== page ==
In our previous blog, we discussed the two great commands that God has given us: we are to love him, and we are to love our neighbour. We obey the command to love our neighbour when we care for each other, and when we care about social justice. For the Christian, our pursuit of social justice rests on our understanding that all people are created in God’s image. For the Christian, social justice is not about the redistribution of land and money, but about helping people, communities, and regions of the world where there is suffering, hopelessness and despair. Proverbs 19.17 is clear: ‘Whoever is generous to the poor lends to the Lord, and he will repay him for his deed.’ Christians seek to hold society accountable for moral reform that enables all people to live with dignity.
When it comes to access to vaccines and immunisation programs, social disparity is very stark indeed. The need to advocate on behalf of communities and countries with limited resources is great, especially because of the potential impact on the lives of children. Immunisation programs for children in these communities improve their health, their quality of life, and their cognitive skills. Because of this, immunisation programs have the potential to alleviate poverty.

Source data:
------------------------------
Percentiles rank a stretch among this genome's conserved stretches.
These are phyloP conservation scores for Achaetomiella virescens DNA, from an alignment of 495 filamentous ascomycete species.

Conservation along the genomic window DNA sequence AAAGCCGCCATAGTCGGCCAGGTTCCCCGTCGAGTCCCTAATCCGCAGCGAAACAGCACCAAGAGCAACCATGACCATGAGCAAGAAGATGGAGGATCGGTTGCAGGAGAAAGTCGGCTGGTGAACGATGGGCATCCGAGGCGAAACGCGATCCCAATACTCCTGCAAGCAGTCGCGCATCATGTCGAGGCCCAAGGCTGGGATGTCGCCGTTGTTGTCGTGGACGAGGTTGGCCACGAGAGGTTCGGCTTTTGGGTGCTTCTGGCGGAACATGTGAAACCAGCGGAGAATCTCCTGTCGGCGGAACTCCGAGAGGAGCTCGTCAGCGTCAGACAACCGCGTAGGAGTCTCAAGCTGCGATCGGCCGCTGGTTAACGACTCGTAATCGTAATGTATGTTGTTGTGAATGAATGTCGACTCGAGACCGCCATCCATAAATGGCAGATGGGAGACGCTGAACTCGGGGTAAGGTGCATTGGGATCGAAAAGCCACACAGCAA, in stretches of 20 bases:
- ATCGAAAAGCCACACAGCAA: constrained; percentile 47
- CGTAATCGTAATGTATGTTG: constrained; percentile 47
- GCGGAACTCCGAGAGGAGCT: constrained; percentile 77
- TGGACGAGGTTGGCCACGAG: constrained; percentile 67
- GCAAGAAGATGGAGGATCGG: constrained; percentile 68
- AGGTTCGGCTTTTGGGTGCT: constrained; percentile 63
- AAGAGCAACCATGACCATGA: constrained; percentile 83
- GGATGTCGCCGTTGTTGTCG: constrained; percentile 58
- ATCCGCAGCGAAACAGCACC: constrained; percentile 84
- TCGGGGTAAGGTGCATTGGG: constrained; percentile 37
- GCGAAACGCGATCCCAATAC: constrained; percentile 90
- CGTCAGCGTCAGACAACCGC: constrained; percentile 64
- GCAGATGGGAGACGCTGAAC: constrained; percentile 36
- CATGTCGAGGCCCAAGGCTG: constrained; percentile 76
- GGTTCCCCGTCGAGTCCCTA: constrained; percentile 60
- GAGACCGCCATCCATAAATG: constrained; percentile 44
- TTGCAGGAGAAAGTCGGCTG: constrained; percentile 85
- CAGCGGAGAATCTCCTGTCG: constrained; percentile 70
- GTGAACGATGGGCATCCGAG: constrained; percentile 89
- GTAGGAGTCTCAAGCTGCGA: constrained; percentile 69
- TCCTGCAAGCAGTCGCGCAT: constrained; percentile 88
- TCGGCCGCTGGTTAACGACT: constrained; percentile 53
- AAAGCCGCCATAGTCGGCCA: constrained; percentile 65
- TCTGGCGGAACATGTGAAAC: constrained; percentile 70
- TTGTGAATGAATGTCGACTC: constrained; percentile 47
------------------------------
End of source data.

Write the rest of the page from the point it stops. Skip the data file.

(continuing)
Consider the situation in Samoa. Here is an example of the great challenge that’s before any under-resourced country that is unable to support immunisation programs on its own. In Samoa, an outbreak of more than 1000 suspected cases of measles, with 32 related child deaths (read more on the UNICEF website), resulted in a State of Emergency being declared. The logistics of supplying vaccines to remote and isolated areas around the world is complicated, and in some places even dangerous. Organisations like Gavi provide support in countries with most need, but a large number of countries remain unsupported.